Last Updated: April 19, 2010
The U.S. economy may be recovering, but spenders at all levels are hanging onto their wallets. And travel experts say the vacation deals available last year are still going to be around for stingy travelers this year.
Here's why. A March Gallup study reported that upper-income spending (households making more than $90,000 a year) dropped to a new low in February. That's meaningful for everyone since wealthier travelers tend to support higher prices on virtually every type of goods or service. Mintel, a marketing research firm, reported in February that while slightly more people will be vacationing in 2010 than 2009, most tourist spots won't be raising their prices and in some cases will be offering bigger deals.
With that in mind, here are some ways to save on travel this summer:
- Go online: Yes, there are a few leading travel Web sites where you can do price checks, but if you have specific destinations in mind, go to comparison sites to see what the best rates might be for hotel and transportation choices. Then follow up online or by phone with the hotels, cruise, rental car and airline companies to see if they're offering special deals and discount codes to save more. Also, if there's an airline, rental car or hotel chain you frequent, make sure you're a member of their point clubs and social networking sites to earn points and get timely discount information.
- Go all-inclusive: If they exist where you're going, head for the all-inclusive air/hotel/rental car packages whenever possible because making your reservations a la carte will almost always cost you more.
- Fly standby: This is a bit tougher with family or during peak travel times, but flying standby — essentially waiting for seats to open up on an unfilled plane within minutes of takeoff — can allow you to fly at a discount. But this practice requires flexibility and an ability to improvise in similar fashion when you get to your destination.
- Do a home exchange: One of the best ways to cut a hotel bill is to simply avoid staying in a hotel. An increasing number of Web sites — including HomeExchange.com, which bills itself as the world's largest home exchange club — allow you to stay in someone else's home while they stay in yours. It makes good sense to research the terms and conditions of these arrangements and talk to people who have shared homes before you commit.
- Go where summer is the off-season: Admittedly, it's tougher with kids since they can only travel when school's out, but if your schedule is flexible, start traveling out-of-season all the time. Vegas and Aruba might be hotter than blazes in July, but you'll save money on hotels, meals and other expenses that dip in price when the crowds are low. For family friendly venues, you might want to check prices on the edges of summer when schools are still letting out or going back into session.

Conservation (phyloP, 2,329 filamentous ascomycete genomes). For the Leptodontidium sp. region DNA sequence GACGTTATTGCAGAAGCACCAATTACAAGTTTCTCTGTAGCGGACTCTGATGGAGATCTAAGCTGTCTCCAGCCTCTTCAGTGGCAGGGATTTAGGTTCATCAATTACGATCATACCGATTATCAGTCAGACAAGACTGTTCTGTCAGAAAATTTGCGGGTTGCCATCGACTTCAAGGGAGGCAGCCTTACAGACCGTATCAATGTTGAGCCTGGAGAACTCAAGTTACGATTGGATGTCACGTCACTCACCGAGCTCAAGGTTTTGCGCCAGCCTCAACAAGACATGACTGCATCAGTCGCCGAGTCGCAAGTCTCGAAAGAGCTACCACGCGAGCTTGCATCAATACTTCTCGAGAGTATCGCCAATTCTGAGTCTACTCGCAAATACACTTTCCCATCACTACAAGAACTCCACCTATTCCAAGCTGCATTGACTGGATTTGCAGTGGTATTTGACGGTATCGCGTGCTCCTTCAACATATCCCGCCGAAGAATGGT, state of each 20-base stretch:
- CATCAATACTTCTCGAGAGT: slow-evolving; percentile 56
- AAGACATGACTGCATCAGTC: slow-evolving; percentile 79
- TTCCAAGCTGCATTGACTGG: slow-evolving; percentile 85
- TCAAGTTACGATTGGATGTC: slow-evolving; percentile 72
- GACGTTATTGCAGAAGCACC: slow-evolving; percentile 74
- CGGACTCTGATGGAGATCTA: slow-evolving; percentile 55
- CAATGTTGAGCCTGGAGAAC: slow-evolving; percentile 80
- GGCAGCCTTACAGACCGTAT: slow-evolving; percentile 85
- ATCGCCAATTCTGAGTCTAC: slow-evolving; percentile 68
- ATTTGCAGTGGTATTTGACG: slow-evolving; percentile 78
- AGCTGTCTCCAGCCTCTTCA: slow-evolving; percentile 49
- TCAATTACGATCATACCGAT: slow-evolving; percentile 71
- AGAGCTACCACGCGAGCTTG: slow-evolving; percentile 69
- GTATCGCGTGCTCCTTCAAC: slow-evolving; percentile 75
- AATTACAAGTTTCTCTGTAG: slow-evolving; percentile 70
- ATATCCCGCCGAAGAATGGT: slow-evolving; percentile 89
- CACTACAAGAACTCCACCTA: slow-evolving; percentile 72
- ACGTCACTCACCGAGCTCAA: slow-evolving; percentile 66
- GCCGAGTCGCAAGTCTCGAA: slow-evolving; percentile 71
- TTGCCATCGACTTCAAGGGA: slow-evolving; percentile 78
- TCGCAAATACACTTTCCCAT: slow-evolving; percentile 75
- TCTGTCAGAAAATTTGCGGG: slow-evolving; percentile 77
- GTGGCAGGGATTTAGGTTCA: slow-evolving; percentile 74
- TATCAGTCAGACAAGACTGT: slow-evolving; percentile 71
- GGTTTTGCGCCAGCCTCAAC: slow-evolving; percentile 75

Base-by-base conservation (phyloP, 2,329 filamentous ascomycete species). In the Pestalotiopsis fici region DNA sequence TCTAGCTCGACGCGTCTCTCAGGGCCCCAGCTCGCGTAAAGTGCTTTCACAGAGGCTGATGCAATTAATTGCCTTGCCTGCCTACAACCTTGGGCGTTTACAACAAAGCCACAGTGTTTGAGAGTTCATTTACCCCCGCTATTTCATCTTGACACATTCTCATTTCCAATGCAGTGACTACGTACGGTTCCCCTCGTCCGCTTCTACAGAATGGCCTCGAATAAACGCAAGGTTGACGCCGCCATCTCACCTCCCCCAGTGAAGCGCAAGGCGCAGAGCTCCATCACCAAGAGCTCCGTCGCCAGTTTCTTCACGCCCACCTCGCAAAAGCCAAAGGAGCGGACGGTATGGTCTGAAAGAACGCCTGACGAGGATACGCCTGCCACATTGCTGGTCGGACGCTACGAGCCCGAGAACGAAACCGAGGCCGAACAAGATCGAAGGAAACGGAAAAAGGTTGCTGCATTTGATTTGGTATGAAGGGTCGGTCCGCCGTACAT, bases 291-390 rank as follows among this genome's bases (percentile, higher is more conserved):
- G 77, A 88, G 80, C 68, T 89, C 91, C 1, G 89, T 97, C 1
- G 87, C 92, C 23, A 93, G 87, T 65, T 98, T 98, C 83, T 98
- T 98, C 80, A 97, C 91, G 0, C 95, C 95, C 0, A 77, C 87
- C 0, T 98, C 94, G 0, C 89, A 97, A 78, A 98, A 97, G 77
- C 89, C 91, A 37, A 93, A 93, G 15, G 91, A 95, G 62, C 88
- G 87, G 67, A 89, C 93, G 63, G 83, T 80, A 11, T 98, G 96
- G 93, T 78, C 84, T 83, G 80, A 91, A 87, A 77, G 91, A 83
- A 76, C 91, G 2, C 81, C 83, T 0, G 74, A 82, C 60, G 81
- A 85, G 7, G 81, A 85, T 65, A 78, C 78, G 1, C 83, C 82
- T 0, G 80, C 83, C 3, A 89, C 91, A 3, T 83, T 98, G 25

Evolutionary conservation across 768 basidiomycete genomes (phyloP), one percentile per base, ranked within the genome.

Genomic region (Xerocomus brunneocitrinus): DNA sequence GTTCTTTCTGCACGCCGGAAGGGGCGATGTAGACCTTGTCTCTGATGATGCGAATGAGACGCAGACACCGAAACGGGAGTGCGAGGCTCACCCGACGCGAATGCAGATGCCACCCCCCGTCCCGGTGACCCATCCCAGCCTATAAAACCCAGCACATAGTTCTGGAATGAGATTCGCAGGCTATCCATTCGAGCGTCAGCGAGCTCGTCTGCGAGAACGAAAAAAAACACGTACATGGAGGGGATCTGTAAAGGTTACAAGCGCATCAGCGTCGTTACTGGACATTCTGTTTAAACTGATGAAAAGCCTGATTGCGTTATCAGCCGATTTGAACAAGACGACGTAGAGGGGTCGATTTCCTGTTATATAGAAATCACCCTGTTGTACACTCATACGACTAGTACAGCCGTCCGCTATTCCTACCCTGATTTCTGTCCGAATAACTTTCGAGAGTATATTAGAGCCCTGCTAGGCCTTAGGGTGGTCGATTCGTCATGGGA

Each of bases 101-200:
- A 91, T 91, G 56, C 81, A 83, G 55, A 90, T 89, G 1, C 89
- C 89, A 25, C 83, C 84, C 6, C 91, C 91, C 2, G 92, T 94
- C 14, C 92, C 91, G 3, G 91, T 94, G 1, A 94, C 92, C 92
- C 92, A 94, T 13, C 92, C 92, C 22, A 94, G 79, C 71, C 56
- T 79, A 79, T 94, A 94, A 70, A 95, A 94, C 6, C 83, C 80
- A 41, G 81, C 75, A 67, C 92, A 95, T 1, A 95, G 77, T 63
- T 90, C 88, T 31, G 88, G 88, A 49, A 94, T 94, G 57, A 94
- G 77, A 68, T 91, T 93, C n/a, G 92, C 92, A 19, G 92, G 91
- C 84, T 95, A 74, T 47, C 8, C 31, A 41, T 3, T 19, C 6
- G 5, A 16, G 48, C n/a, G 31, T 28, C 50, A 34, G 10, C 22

- Consider a staycation: Cash-strapped states are working especially hard to boost in-state tourism business. Check out your home state or city's tourism Web site for coupons and other discounts. Also, sign up for e-mails from your local transit agencies and check their Web sites — you might hear about special deals at local museums or parks and free parking sites where you can leave your car before you pick up the train or bus.
- Check out your motor club: Major organizations like AAA negotiate good prices on popular tourism locations around the country, even places like Disney World. Again, even if you don't have kids, check your motor club's offerings on hotel, destination, rental car and even train discounts.
- Save money on food while traveling: There was a time when families traveled with a picnic basket full of sandwiches and a thermos. Those days might be returning. It's also not a bad idea to ask for a hotel room with a kitchenette or a microwave where food from the grocery store or leftovers from the previous night's meal might be warmed up.
- Leave or return on a Monday or Tuesday: Play around with the days of the week that you can schedule your trip just to see if you can find significant savings on hotel and airfares. Fighting to get home on a Saturday or Sunday can cost you money.
- Pinch those gasoline pennies: If you're driving your own car on trips, focus on maintenance and when and where you're buying your gas. Keep your tires inflated and make sure your engine is in good shape for maximum fuel economy. Also, don't carry tons of stuff — heavier cars burn more gas. Consider joining a wholesale club that sells their own gas onsite — you might save a considerable sum not only at home, but in out-of-town locations where you're staying (hit the Internet and check before you go). Also, buy gasoline mid-week when prices generally stabilize from spikes entering the weekend and starting the workweek. Last but not least, buy gas when daytime temperatures are lowest. Why? Because during cool hours, gasoline is densest and packs more fuel power.